in each of the side boards B for the pul pose of supporting and holding them in position on the base-board. Each of these side boards B has interlocking ears 9 and g on its ends through which the locking-pins D are To facilitate the assembling of the playing-board all of the parts will be numbered or suitably marked. The base-board will be put together on the floor or table, the tongues in one piece entering the groove in the next correspond- Each of the side boards B is placed on the tongues b, projecting from the sides around the base-board A, and then the lockin g pin D is inserted into the holes through the ears g gin each joint, thereby securely fastening the base-boards together and all of the side boards firmly in place around the edge of the base-board, forming a shallow box or tray. The locking-pins D may be eX- tended above the sides (see Figs. 1 and 3) and curved at their upper ends to allow a net to be stretched around the board to prevent the ball from bounding off of the table. At 2' t are spots on the base-board denoting the position in which to place the playing-pins e e or the cages F. x
G is a short club or stick preferably flattened and projecting outwardly at its lower end.
His a small ball, preferably made of solid rubber, so it will rebound from the rigid sides of the board against which it comes forcibly in contact.
The game is designed for two people to play, although four may play by having two on each side.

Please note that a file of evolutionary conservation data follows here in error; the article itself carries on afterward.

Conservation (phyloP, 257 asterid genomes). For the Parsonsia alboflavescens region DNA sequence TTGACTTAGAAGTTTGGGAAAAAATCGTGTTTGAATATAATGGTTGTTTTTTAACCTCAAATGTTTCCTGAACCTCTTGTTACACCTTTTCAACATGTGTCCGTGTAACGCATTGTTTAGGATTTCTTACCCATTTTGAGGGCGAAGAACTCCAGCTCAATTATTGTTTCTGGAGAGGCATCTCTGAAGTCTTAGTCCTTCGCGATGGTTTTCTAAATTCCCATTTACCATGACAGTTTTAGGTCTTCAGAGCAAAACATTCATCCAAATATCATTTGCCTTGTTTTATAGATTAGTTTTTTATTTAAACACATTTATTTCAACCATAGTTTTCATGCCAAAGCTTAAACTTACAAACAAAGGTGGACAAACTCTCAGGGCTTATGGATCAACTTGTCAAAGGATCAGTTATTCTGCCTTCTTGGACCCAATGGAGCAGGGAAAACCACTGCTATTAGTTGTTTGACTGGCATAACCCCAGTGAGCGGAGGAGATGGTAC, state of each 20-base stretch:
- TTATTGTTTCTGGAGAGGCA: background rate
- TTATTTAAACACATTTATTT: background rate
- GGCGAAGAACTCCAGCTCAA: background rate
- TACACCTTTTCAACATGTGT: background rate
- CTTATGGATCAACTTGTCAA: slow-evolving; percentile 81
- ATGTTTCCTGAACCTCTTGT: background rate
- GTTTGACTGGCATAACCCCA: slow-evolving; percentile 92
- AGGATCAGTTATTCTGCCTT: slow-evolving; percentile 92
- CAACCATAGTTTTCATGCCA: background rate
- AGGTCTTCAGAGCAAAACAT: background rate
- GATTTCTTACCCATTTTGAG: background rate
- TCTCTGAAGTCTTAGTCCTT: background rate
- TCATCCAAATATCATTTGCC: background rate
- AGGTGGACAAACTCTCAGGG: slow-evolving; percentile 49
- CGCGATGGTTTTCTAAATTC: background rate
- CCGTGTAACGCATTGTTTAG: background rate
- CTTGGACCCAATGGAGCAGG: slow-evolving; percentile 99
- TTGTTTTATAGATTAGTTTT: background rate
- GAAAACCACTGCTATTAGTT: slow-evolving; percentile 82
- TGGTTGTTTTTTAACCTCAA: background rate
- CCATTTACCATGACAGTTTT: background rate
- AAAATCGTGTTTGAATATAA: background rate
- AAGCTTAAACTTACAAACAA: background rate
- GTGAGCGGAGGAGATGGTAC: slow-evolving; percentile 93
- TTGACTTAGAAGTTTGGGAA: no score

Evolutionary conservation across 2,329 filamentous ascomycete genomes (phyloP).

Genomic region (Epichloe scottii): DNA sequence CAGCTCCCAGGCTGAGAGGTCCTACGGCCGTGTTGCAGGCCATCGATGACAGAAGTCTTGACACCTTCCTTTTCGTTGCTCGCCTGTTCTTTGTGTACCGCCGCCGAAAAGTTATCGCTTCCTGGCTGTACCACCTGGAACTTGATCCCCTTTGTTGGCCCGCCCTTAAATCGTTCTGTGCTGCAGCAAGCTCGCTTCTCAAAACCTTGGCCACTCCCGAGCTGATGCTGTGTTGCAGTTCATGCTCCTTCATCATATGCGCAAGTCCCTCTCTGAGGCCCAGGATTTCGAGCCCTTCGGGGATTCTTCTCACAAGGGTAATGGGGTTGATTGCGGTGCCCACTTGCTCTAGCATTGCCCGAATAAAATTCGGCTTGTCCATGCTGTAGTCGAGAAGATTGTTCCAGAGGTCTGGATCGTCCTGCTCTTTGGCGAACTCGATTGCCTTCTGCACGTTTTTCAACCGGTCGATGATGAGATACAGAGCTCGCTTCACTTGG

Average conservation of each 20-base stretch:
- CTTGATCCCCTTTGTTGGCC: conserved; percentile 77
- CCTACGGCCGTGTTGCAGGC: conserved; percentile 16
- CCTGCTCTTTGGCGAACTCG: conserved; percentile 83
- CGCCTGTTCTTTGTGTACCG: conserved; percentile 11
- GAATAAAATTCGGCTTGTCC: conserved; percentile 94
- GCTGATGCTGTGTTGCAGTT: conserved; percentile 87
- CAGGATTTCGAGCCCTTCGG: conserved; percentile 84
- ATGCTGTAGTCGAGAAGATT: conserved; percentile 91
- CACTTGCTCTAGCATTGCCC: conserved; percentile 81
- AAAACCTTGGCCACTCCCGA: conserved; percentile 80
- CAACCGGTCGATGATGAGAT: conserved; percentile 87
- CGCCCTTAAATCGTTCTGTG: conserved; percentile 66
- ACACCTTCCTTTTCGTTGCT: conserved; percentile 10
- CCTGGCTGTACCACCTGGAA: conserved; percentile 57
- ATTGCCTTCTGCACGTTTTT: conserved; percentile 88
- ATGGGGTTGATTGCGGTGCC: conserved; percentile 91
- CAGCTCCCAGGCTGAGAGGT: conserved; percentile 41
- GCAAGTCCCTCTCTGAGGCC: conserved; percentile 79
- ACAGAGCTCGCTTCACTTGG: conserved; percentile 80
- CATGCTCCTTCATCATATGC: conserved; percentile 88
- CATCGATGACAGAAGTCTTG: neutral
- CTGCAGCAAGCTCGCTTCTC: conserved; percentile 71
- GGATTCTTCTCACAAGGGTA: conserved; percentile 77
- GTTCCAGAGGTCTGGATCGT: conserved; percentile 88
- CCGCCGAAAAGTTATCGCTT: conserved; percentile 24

To play the game in which the pins 6 e are used, the board should be placed on a low rigid table, (see Fig. 1,),high enough to allow the knees of the players to go under. Two players are seated at the table in chairs directly opposite the spots 1 i on each side of the board. Neither player mustleave this seat during the game. A pinis placed 011 the spot in front of each, the main object of the game being to knock your opponents pin down and keep your own standing. Each time you accomplish this it counts you one. If he accidentally knocks his own down, either with the ball, his stick, or hand, it also counts you one. To start the game, the ball H is placed on the spot it in the center of the board. The players strike the board sin1ultaneously with the ends of their sticks on each side of the ball, and'strike their sticks together over the ball, repeating this three times. As soon as they have struck their sticks together the third time over the ball the ball is considered in play, the object being to strike it as soon thereafter as possible. If either of the players hit the ball before they have brought their sticks together for the third time it is a foul and counts against him. Three fouls take away one point. It is also a foul if one player knocks his opponents pin down with his stick or byj ogglin g the table or board. As soon as the ball is in play the point is to knock your opponents pin down, either by direct shots or by any combination of carom-shots which can be made on the sides of the board. It can readily be seen that these combinations are numerous on account of the shape of the board. All the time that you are trying to knock your opponents pin down you must also be carefully guarding your own. Whenever a point has been scored or apin knocked down the ball must be put in play again the same as at the beginning of the game. If during the game the ball is sent over the sides of the board onto the floor, the one who knocked it over must let his opponent have it to set in play again. The one who scores ten points first is the winner. If at any time the pin of either player gets moved off of its spot Without being knocked down it must be left wherever it stops until one of the players shall have scored a point, and then it must be placed back on the spot as at first. As soon as a pin is knocked down the ball is out of play, counting only for the one down first, even if the second pin should subsequently fall by the same stroke.